Choosing the Best Accountant For Your Business
When starting your company, the last thing you want to do is spend unnecessary money. Thanks to money constraints, many freelancers and startup owners often view accountants as an expensive luxury, believing instead that they themselves have the knowledge to fill out and file the necessary paperwork.
However, not hiring an accountant can often be an expensive mistake.
A good accountant offers much more than filling out and filing forms; they can provide expert advice and information, help you to grow your business, prevent your from running afoul of the IRS, and save you thousands of dollars in taxes.
The benefits of hiring a small business accountant:
An accountant can bring a range of benefits to any startup. There are the obvious ones such as navigating the mountains of paperwork and cutting through the red tape new businesses are faced with, but this isn’t all. A good accountant should do more than just balance the books.
Here are a few of the benefits you and your business will reap:
1. You will save time
You’re not an accountant. As a business owner, your time is your money. Hiring an accountant buys you time to focus on your business. A useful rule of thumb is to compare your hourly rate to the cost of an accountant. If you charge $100 per hour, and your accountant charges a flat fee of $100 per month, that is $100 well spent because it’s unlikely that you can complete your monthly accounting chores in a single hour.
When you are an employee, it’s easy to remember the tax deadline—there is only one, April 15th. If you’re a freelancer, you have to file taxes quarterly: the 15th of April, June, September, and January of the previous tax year.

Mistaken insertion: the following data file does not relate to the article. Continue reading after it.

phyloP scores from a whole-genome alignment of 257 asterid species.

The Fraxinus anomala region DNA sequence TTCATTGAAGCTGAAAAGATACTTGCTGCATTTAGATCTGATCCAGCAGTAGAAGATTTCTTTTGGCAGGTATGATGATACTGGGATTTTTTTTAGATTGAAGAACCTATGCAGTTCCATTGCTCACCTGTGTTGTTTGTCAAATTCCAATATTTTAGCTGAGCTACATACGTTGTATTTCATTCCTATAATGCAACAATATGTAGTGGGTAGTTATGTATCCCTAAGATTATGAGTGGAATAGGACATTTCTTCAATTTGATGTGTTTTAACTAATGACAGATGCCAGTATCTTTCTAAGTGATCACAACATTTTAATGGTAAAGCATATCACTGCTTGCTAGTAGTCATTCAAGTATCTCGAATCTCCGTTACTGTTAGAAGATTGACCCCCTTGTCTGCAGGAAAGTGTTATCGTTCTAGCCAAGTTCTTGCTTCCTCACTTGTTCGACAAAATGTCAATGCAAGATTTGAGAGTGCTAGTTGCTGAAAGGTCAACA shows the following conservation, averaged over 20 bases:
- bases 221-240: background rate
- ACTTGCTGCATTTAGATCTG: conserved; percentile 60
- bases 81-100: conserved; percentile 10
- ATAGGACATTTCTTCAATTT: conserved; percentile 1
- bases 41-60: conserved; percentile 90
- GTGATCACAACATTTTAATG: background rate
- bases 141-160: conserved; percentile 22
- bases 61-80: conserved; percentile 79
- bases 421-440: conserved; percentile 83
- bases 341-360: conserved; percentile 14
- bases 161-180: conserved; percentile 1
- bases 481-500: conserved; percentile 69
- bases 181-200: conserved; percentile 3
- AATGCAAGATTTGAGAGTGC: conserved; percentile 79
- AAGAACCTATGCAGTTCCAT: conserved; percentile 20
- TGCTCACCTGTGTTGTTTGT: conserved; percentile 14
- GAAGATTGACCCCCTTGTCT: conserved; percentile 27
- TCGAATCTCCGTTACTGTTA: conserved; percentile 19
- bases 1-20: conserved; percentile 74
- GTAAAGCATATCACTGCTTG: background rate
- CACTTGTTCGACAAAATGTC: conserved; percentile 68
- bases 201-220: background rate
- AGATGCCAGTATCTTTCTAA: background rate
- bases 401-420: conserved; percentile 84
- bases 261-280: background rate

That’s a lot of deadlines to keep track of, on top of your client deadlines. If you don’t keep track of those dates, the IRS will charge you fines and penalties.
Can you afford all of that time and the penalties and fines if you miss a deadline? If the answer is no, an accountant is a legitimate business expense.
2. You’ll have access to a valuable source of information
The American tax code is not set up to benefit individuals; it’s set up to benefit businesses because businesses are job creators. The tax code is also quite complicated. So while you have created a business entity, you will not reap the tax benefits unless you understand the tax code.
The tax code also changes often so even if you understand something now, in a year, the code may be different. Your accountant knows the tax code and stays up-to-date on changes to it and will ensure that you are getting the maximum benefits.
3. You’ll gain a trusted advisor
It’s difficult enough keeping track of personal expenses. Throw a business into the mix, and it gets even harder.
Your accountant can help you monitor your expenses and help you keep personal and business expenses separate. The IRS does not look kindly on business owners who mix the two. Doing so may trigger an audit, and the burden of proof is on you to show the questionable expenses were indeed business related.
4. You’ll have help growing your business
Growing the business is the priority for all business owners. Your business is your baby, and that can affect your objectivity. Your accountant will take a dispassionate view of your business and can give you objective advice on the best ways to grow it.
If you’re at the point where hiring employees makes sense, your accountant can also walk you through the process.
Where can you find a good accountant?
A good accountant is hard to find if you don’t know where to look. Before exploring outside resources, use your own connections. Ask your colleagues or other business owners for referrals. Make sure you do your due diligence when investigating anyone you are seriously considering hiring.
- If you want to do a background check on the CPA firm or CPA you’re interested in, check your state’s CPA society on The American Institute of Certified Public Accountants. The nonprofit organization creates and grades the exams CPA candidates take to be certified. All of the CPAs listed there have been vetted and state-certified.
- Look for an accountant who is a fiduciary. Accountants who follow a fiduciary standard are required to put the client’s best interests above their own.